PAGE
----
English To German Language Learing - wikibooks 2006.pdf

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Language Course
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First Edition
May 01, 2006
The current version of this book can be found at
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Level one lessons (Introductory lessons)
Level two lessons (Grundlegende lektionen)
Level three lessons (Zwischenlektionen)
Level four lessons (Erweitertelektionen)
Level five lessons (Review lessons)
Appendices (Anhänge)
How to Study German Using This Textbook
A Textbook on Five Levels
The question arose early in the development of this textbook as to precisely who would be the target
audience. Although intended to be a "beginning" textbook on German, many felt that the early lessons
were too difficult for younger students with very limited or no experience with German and, perhaps
more importantly, limited skills in English grammar. For this reason a textbook on three levels was
Beginning German
puts more emphasis on building vocabulary around subject
matter interesting and useful to young students.
Basic German
emphasises grammar, and
assumes a greater knowledge of English grammar more typical of an older high school or a college
student. If you are just beginning to learn German or attempting to teach yourself, you may wish to try
both approaches and see which works better for you, since some people require a strong structural
approach to learning a new language while others find this "structure" only impedes progress by adding
another layer of complexity.
Intermediate German
which requires even more knowledge of
English, is for college students, preferably for sophomores or juniors. With even more complex lessons,
grammar and vocabulary comes
Advanced German
which with the most complex and
difficult parts of the German language, is for late college students (Seniors) and college graduates. The
last level, which is a review level, but also has cultural facts and the history of the German language, is
Reviewed German.
An existing, separate text,
German Grammar,
may eventually be
merged into the lesson modules or developed into useful appendices as a grammar reference. At
present, however, German Grammar is an expanding, significant contribution to the textbook; it
provides an important reference on German language grammar rules useful to the student working
through any of the three levels.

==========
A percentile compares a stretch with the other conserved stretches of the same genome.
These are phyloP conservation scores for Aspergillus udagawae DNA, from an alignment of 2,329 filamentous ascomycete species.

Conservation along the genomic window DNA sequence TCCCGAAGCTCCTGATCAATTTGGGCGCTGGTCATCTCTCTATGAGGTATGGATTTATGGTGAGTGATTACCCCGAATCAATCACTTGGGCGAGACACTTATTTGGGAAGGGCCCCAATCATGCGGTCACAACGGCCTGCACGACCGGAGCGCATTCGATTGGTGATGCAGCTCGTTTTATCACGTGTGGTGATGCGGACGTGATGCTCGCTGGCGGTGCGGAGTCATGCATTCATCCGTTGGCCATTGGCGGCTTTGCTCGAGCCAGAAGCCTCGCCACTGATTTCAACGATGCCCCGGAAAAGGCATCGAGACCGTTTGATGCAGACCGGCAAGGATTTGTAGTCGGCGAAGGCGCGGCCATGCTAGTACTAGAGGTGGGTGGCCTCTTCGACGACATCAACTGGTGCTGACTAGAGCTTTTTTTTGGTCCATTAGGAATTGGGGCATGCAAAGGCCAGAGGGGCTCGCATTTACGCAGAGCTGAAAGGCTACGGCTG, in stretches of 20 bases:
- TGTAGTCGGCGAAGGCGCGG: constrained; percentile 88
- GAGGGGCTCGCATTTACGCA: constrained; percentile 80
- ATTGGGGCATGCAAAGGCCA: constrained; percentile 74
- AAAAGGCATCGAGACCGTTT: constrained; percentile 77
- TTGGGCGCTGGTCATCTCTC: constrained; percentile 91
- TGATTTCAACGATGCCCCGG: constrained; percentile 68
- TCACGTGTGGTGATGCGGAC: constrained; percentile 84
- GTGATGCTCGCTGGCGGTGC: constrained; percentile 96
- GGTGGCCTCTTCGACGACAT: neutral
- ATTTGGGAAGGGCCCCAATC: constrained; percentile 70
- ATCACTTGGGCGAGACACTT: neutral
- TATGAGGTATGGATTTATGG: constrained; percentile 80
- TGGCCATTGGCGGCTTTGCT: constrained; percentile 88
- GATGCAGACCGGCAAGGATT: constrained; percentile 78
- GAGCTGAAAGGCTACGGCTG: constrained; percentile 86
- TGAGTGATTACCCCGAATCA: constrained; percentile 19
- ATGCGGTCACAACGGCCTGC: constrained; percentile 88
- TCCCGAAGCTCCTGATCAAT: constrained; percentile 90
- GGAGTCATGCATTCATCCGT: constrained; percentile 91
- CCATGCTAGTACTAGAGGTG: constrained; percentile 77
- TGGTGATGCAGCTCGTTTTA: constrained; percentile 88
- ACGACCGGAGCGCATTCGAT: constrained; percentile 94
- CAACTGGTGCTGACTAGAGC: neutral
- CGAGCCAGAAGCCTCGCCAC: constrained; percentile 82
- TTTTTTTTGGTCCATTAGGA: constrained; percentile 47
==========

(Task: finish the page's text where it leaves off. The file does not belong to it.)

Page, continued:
The German Language
German (Deutsch) is a member of the western group of the
Germanic languages.
It is spoken primarily
in Germany, Austria, the major part of Switzerland, Liechtenstein, Luxembourg, the Südtirol (South
Tyrol) region of Italy, the Opole Voivodship of Poland, parts of Belgium, parts of Romania, the Alsace
(Elsass) region of France and parts of Denmark. Additionally, several former colonial possessions of
these countries, such as Namibia in Africa, have sizable German-speaking populations. There are
German-speaking minorities in several eastern European countries including Russia, and in the United
States as well as countries in South America like Argentina. Over 120 million people speak German as
their native language. German is the third most popular foreign language taught worldwide, and the
second most popular in Europe. Continue reading about the
German language.
German and English
If you are an English speaker unfamiliar with German, you may be surprised to learn that English and
German are closely related languages and share many words that are very similar. This is particularly
true for everyday words in English that are Anglo-Saxon (that is, Germanic) in origin. Consider the
following list of English words followed by their German counterparts:
arm ~
der Arm
book ~
das Buch
cat ~
die Katze
father ~
der Vater
finger ~
der Finger
wagon ~
der Wagen
house ~
das Haus
hand ~
die Hand
June ~
der Juni
man ~
der Mann
mother ~
die Mutter
mouse ~
die Maus
name ~
der Name
son ~
der Sohn
garden ~
der Garten
lamp ~
die Lampe
bush ~
der Busch
baker ~
der Bäcker
net ~
das Netz
storm ~
der Sturm
hat ~
der Hut
fire ~
das Feuer
grass ~
das Gras
fish ~
der Fisch
kindergarden ~
der Kindergarten
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Hear these words
Of course, even words whose spelling is no different in English and German may be pronounced quite
differently. But in reading German, you will see the connections between these languages, even in
many of the "small" words (the above examples are all nouns). For example:
This week, my father is with my brother in the city
Diese Woche ist mein Vater mit meinem Bruder in der Stadt.
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Hear these sentences
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